- The Washington Times - Sunday, January 9, 2005

Florida researchers are developing a fetal electrocardiogram, or EKG, designed to monitor an unborn baby’s heart rate during labor, which could reduce the need for Caesarean sections.

Dr. Tammy Euliano, an associate professor of anesthesiology and of obstetrics and gynecology at the University of Florida, said the big problem with ultrasound monitors used during labor is that they can “record the mother’s heart rate, instead of the baby’s.”

Because a mother’s heartbeat is slower than a baby’s, she said, the confusion can wrongly suggest that the unborn infant has a cardiac abnormality.

In addition, she said, it can mean a delay in treatment if the child “really is in trouble” but doctors wrongly conclude that the slower heart rate is the mother’s.

Even with inadequate and sometimes misleading results, the situation has resulted in a “dramatic increase in C-sections,” some of which have not been necessary, Dr. Euliano said.

Her husband, Neil Euliano, an assistant professor of anesthesiology at the university and a fellow researcher, agreed.

“When this [ultrasound] system was adopted [more than 40 years ago], the Caesarean delivery rate in the United States was about 5 percent.”

Largely because of increases in deliveries prompted by abnormal heart rate patterns, he said the Caesarean rate is now higher than 25 percent.

“There have been some preliminary studies by other groups that say fetal EKG is a more accurate predictor than ultrasound of how the baby’s doing during labor,” Dr. Euliano said.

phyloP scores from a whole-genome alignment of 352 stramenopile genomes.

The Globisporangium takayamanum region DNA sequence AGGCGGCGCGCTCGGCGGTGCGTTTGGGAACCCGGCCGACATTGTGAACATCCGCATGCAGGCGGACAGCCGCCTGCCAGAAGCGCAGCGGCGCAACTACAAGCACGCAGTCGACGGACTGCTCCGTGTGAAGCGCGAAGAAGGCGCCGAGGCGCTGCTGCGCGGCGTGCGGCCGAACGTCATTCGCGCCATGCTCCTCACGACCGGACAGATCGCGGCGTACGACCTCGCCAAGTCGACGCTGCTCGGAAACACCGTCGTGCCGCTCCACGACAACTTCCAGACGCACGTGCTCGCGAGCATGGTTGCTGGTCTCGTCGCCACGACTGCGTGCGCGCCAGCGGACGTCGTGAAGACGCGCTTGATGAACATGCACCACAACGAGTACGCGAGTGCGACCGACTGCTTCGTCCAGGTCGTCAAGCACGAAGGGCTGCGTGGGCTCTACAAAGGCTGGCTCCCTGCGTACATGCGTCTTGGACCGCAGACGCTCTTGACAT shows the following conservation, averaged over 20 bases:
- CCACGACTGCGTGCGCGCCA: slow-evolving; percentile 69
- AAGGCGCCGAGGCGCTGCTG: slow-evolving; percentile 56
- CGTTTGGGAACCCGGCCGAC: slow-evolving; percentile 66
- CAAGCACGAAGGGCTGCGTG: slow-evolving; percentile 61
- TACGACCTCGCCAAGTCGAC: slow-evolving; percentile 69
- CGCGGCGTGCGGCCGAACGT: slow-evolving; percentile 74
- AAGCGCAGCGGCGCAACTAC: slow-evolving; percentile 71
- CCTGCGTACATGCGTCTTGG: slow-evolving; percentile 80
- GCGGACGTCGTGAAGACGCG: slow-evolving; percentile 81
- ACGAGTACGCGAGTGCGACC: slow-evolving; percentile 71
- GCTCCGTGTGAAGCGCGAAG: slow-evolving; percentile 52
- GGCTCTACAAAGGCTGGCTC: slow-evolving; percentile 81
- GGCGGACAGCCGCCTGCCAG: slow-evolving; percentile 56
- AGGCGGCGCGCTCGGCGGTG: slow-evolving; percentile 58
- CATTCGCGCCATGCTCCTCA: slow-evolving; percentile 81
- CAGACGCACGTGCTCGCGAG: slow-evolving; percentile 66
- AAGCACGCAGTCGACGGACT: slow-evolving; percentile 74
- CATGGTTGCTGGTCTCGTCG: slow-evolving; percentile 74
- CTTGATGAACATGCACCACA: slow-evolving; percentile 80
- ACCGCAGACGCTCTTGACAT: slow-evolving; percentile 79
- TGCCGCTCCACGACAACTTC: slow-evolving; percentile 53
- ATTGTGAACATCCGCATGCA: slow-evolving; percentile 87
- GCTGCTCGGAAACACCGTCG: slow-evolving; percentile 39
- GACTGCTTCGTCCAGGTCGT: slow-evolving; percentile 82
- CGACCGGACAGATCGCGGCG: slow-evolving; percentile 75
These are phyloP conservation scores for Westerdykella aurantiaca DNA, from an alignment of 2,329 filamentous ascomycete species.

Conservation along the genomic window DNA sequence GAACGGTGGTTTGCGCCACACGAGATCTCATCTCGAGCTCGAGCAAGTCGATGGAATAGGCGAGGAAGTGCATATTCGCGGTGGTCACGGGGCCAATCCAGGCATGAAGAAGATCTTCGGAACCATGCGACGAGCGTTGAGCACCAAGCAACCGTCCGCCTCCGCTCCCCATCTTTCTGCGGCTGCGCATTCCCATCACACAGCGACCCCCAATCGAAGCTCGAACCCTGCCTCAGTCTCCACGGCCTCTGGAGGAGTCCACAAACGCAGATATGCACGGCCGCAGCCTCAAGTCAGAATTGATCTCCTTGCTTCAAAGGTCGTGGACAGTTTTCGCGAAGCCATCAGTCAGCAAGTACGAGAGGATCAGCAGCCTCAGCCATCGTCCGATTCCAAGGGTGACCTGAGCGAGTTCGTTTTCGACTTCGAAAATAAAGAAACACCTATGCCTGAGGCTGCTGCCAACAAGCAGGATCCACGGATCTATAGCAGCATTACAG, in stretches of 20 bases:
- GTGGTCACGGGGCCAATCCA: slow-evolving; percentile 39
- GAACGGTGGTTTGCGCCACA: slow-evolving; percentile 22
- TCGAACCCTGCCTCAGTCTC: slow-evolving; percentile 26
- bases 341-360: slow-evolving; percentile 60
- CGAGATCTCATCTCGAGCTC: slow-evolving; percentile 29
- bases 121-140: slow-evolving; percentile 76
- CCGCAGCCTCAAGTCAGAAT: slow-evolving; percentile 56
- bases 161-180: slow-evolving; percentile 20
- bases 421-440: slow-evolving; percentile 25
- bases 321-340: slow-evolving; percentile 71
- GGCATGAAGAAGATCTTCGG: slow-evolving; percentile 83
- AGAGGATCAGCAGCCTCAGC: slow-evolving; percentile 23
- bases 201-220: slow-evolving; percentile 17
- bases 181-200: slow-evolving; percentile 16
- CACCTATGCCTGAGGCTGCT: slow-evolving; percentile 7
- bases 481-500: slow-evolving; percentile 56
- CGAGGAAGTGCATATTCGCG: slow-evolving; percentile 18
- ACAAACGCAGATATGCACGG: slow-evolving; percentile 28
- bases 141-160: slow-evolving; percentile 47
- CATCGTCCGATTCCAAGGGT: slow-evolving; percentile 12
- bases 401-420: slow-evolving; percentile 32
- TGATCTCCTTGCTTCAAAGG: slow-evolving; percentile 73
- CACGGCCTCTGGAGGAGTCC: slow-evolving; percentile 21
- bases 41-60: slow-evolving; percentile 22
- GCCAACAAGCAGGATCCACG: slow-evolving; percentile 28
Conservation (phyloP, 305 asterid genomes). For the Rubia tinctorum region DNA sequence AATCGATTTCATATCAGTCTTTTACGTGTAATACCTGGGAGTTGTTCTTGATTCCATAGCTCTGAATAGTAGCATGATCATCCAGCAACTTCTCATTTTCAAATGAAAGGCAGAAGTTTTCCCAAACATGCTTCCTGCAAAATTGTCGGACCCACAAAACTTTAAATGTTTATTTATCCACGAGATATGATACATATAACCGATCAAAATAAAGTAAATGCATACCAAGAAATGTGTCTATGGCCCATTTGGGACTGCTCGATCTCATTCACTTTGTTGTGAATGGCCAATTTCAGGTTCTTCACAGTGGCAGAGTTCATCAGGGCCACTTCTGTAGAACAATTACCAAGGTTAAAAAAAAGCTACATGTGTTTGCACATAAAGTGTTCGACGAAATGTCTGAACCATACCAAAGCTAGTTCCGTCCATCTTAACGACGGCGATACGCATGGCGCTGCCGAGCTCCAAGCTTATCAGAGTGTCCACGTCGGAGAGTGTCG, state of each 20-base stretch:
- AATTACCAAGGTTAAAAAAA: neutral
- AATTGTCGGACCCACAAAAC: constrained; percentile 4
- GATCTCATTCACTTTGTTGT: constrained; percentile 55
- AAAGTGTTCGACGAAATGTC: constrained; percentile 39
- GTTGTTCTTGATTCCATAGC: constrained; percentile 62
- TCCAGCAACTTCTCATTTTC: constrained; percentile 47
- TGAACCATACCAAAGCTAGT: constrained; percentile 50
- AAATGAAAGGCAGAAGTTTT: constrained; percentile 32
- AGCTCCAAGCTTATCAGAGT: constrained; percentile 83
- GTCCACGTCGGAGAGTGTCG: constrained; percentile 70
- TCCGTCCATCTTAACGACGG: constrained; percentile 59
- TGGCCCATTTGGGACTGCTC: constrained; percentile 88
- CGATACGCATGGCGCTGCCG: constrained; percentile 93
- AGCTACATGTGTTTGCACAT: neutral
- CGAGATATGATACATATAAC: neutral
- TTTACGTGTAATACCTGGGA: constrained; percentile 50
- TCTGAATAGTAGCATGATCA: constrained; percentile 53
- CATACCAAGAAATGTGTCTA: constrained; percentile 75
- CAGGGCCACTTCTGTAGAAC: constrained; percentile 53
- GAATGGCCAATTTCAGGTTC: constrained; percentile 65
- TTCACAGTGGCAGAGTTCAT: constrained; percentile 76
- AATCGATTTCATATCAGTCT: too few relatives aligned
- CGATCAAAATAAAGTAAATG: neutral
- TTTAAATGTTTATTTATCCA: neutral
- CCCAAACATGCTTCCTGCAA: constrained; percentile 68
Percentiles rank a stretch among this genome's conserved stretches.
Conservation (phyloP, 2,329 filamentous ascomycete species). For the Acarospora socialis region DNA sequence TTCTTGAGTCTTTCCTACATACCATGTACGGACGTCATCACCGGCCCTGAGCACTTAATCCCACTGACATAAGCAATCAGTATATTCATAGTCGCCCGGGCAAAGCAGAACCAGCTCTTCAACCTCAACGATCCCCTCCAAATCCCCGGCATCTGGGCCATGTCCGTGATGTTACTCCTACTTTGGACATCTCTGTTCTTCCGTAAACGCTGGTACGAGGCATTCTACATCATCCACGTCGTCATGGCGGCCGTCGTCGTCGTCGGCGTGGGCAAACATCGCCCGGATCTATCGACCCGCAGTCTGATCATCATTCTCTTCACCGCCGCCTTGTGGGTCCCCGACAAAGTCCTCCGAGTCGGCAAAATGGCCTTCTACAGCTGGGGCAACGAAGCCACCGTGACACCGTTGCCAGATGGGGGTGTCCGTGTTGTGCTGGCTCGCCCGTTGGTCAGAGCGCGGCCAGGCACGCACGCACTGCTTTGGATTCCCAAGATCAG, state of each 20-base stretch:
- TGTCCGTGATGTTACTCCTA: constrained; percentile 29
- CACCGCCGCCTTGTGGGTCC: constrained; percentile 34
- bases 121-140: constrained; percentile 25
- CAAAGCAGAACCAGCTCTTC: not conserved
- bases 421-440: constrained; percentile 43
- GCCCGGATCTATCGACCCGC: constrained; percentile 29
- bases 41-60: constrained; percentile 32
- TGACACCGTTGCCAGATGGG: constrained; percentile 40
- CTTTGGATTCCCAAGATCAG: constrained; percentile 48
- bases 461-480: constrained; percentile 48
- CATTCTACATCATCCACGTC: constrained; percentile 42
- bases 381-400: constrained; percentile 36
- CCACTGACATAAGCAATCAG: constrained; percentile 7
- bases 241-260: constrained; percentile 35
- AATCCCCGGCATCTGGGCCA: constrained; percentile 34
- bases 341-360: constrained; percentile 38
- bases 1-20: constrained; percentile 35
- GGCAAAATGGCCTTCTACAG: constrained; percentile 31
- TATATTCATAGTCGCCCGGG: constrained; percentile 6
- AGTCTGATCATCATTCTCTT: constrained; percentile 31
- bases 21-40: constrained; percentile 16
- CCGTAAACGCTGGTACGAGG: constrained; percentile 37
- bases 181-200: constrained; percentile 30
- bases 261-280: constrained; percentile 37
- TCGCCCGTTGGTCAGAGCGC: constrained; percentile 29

She added: “Currently, the only way to get that information is with what’s called a scalp electrode.”

But she noted that the use of a scalp electrode is limited to the final stages of labor.

Dr. Euliano and some other University of Florida physicians are working with a private engineering firm, headed by her husband, to develop what could be the first commercial monitoring system to noninvasively detect electrical activity in the baby’s heart.

The team, she said, already has developed a fetal EKG that is more effective than ultrasound in distinguishing the baby’s heartbeat from that of its mother or from uterine contractions, muscle movement or other noise.

“Our EKG is so much tinier; it can tell for sure if it’s the baby’s heartbeat,” she said.

The new system uses sensors placed on the mother’s abdomen with an adhesive, so it could be used at any time during labor. It could be used even earlier for mothers with medical conditions, such as diabetes and heart disease, which can place their babies at greater risk for complications.

The team believes the new system, once refined, may detect abnormal fetal heart rhythms, distinguish false labor from early labor and track the mother’s heart rate and the strength of her uterine contractions.

“The goal of our project is to find something in the electrocardiogram that maybe will help improve outcomes,” Mr. Euliano said.

He said that ultrasound fetal monitoring, which has been used for more than 40 years, “has not improved outcomes.”

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